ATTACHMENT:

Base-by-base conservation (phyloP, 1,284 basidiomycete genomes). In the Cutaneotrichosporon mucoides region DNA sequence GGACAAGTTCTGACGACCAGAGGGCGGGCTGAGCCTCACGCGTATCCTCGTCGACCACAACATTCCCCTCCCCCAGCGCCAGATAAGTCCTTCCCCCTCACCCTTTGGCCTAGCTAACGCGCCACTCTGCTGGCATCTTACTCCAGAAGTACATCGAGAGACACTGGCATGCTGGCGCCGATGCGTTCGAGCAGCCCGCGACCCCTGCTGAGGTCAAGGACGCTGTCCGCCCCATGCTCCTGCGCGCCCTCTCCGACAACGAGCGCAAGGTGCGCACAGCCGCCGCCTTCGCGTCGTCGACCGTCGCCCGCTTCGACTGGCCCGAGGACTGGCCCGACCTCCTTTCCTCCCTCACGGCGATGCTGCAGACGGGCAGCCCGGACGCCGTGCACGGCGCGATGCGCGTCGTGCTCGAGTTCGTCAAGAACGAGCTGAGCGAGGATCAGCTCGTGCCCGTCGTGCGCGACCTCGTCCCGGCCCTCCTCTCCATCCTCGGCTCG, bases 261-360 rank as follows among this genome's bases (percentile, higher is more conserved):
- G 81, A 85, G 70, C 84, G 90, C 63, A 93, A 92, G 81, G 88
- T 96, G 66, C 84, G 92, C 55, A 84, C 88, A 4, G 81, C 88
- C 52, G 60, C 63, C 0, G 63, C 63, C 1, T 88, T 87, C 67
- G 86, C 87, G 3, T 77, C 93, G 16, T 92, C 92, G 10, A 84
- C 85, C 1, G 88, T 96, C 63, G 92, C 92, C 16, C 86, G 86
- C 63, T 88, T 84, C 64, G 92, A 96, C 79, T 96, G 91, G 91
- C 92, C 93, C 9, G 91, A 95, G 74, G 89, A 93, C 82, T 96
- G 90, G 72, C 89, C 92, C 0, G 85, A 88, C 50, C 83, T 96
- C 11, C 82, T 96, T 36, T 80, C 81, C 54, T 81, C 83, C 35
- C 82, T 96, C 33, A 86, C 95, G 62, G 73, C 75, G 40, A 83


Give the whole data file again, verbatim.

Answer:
Base-by-base conservation (phyloP, 1,284 basidiomycete genomes). In the Cutaneotrichosporon mucoides region DNA sequence GGACAAGTTCTGACGACCAGAGGGCGGGCTGAGCCTCACGCGTATCCTCGTCGACCACAACATTCCCCTCCCCCAGCGCCAGATAAGTCCTTCCCCCTCACCCTTTGGCCTAGCTAACGCGCCACTCTGCTGGCATCTTACTCCAGAAGTACATCGAGAGACACTGGCATGCTGGCGCCGATGCGTTCGAGCAGCCCGCGACCCCTGCTGAGGTCAAGGACGCTGTCCGCCCCATGCTCCTGCGCGCCCTCTCCGACAACGAGCGCAAGGTGCGCACAGCCGCCGCCTTCGCGTCGTCGACCGTCGCCCGCTTCGACTGGCCCGAGGACTGGCCCGACCTCCTTTCCTCCCTCACGGCGATGCTGCAGACGGGCAGCCCGGACGCCGTGCACGGCGCGATGCGCGTCGTGCTCGAGTTCGTCAAGAACGAGCTGAGCGAGGATCAGCTCGTGCCCGTCGTGCGCGACCTCGTCCCGGCCCTCCTCTCCATCCTCGGCTCG, bases 261-360 rank as follows among this genome's bases (percentile, higher is more conserved):
- G 81, A 85, G 70, C 84, G 90, C 63, A 93, A 92, G 81, G 88
- T 96, G 66, C 84, G 92, C 55, A 84, C 88, A 4, G 81, C 88
- C 52, G 60, C 63, C 0, G 63, C 63, C 1, T 88, T 87, C 67
- G 86, C 87, G 3, T 77, C 93, G 16, T 92, C 92, G 10, A 84
- C 85, C 1, G 88, T 96, C 63, G 92, C 92, C 16, C 86, G 86
- C 63, T 88, T 84, C 64, G 92, A 96, C 79, T 96, G 91, G 91
- C 92, C 93, C 9, G 91, A 95, G 74, G 89, A 93, C 82, T 96
- G 90, G 72, C 89, C 92, C 0, G 85, A 88, C 50, C 83, T 96
- C 11, C 82, T 96, T 36, T 80, C 81, C 54, T 81, C 83, C 35
- C 82, T 96, C 33, A 86, C 95, G 62, G 73, C 75, G 40, A 83